Gastritis is the umbrella term for a number of medical conditions that all cause a common symptom: inflammation of the stomach lining. While the causes and other symptoms of gastritis can vary widely, one factor worth taking a look at is what you're eating. Yes, a gastritis diet may help.
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Read more: What's a Helpful Gastritis Diet?
Just What Causes Gastritis?
Gastritis can be traced to many underlying causes, according to the National Institute of Diabetes and Digestive and Kidney Diseases (NIDDK). A common one is the bacteria Helicobacter pylori, or H. pylori for short.
It can also occur in reaction to medications like NSAIDs (non-steroidal anti-inflammatory drugs, like aspirin or ibuprofen) or to excessive alcohol (called reactive gastropathy), to attacks from the body's own immune system (autoimmune gastritis) or problems due to low blood flow to the stomach lining (stress gastritis).
"Gastritis can be either acute — it happens all of a sudden — or chronic — it happens over time," says Kellie Gragg, MPH, RDN, a dietitian/nutritionist and director of clinical services at Strata Integrated Wellness and Spa in Colorado Springs, Colorado.
The Mayo Clinic says gastritis symptoms and risk factors also can vary. For example, some people have no symptoms whatsoever, while others experience nausea, vomiting or burning aches or pains in the abdomen. What's most important is that you get a proper diagnosis so that you can get the right treatment. This can vary from antibiotics to kill H. pylori to medications that neutralize excess acid in your digestive system.
How Food Can Work for You
Although gastritis refers to medical conditions that impact the lining of the stomach, food itself is rarely a cause, according to the NIDDK. The dietary factors that can play a role include food allergies, celiac disease, excess alcohol consumption and iron supplements — all have been linked to cases of gastritis.
Of note is that certain cases of gastritis can lead to nutrient deficiencies that may require special diets or supplements to remedy the situation. Working closely with your doctor and a dietitian can ensure that you get the nutrients you need.
On the other hand, once you have gastritis, the foods you eat can play a role in lessening the severity of your gastritis symptoms, Gragg says. She recommends the following foods for help in managing gastritis, fighting inflammation and easing the discomfort along with what to avoid, which can be just as important as what you eat:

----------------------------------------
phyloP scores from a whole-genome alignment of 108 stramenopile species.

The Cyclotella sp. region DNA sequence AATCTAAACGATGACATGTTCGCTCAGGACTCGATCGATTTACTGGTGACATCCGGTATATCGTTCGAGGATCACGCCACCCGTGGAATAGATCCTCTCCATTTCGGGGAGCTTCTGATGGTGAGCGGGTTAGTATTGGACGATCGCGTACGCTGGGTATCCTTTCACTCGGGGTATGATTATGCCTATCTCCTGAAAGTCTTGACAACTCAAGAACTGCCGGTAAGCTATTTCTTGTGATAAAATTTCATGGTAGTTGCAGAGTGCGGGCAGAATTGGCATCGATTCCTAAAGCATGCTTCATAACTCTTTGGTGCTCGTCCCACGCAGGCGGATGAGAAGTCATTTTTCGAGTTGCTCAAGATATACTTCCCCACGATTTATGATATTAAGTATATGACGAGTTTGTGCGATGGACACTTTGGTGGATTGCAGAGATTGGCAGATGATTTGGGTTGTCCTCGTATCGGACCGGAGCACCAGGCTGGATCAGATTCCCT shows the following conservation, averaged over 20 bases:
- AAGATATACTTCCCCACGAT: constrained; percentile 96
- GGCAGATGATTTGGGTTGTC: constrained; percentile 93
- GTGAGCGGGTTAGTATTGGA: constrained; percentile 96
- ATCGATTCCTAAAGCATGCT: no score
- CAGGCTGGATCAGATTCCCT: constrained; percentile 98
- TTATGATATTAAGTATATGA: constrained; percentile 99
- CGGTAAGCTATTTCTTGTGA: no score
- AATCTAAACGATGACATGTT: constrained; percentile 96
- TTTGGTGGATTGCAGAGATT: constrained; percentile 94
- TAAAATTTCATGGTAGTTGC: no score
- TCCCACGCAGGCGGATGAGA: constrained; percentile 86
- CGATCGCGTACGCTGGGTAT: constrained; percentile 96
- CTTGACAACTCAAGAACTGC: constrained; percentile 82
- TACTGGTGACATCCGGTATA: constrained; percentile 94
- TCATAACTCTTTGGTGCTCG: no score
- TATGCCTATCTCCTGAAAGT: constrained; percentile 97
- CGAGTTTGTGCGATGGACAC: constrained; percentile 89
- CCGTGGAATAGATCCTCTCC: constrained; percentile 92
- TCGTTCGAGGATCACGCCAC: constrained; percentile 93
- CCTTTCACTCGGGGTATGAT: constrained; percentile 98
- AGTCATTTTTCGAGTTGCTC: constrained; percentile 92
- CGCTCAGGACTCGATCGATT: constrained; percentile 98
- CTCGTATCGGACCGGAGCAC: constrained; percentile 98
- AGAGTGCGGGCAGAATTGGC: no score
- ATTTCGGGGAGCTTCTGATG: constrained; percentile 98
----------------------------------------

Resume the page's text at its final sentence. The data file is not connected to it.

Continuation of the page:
- Low-fat foods. Keep fat intake at a healthy level by choosing lean proteins and fat-free dairy. Skip the fatty cuts of meat and foods high in saturated fat.
- High-fiber foods. Vegetables, whole grains like barley, beans, and fruits, notably berries and apples with their skins, promote overall digestive health.
- Fermented foods. "Fermented foods are generally recognized as crucial for contributing to healthy gut microbiota," says Gragg. Good choices include kombucha, yogurt, kimchi, miso and sauerkraut.
- Non-caffeinated, non-carbonated beverages.
Coffee, teas and soda can be irritating for people with sensitive stomachs.
Remember, when all else fails, water is always an excellent choice for
The Mayo Clinic cautions against eating dishes that are spicy, fried or highly acidic as well as fatty as these can all aggravate your stomach. The size and frequency of your meals count, too.
"First of all, don't overeat," says Zachary T. Weik, MHS, PA-C, a physician assistant and assistant professor of medical science at Arcadia University in Glenside, Pennsylvania. "A fully expanded stomach will have difficulty breaking down the food in a timely manner and moving it along into the bowels."
"Smaller, more frequent meals would be recommended," Weik says. "Also, avoid lying down for at least 30 minutes after eating to allow gravity to work in your body's favor and avoid reflux."
Read more: 19 High-Fiber Foods for Better Heart and Gut Health
- Mayo Clinic: “Gastritis: Symptoms & Causes”
- Mayo Clinic: “Gastritis: Diagnosis & Treatment”
- National Institute of Diabetes and Digestive and Kidney Diseases: “Definition & Facts for Gastritis & Gastropathy,”
- National Institute of Diabetes and Digestive and Kidney Diseases:: “Eating, Diet & Nutrition for Gastritis & Gastropathy”
- Kellie Gragg, MPH, RDN, CDR, dietitian/nutritionist, Strata Integrated Wellness and Spa, Colorado Springs, Colorado
- Zachary T. Weik, MHS, PA-C, physician assistant, assistant professor, medical science, Arcadia University, Glenside, Pennsylvania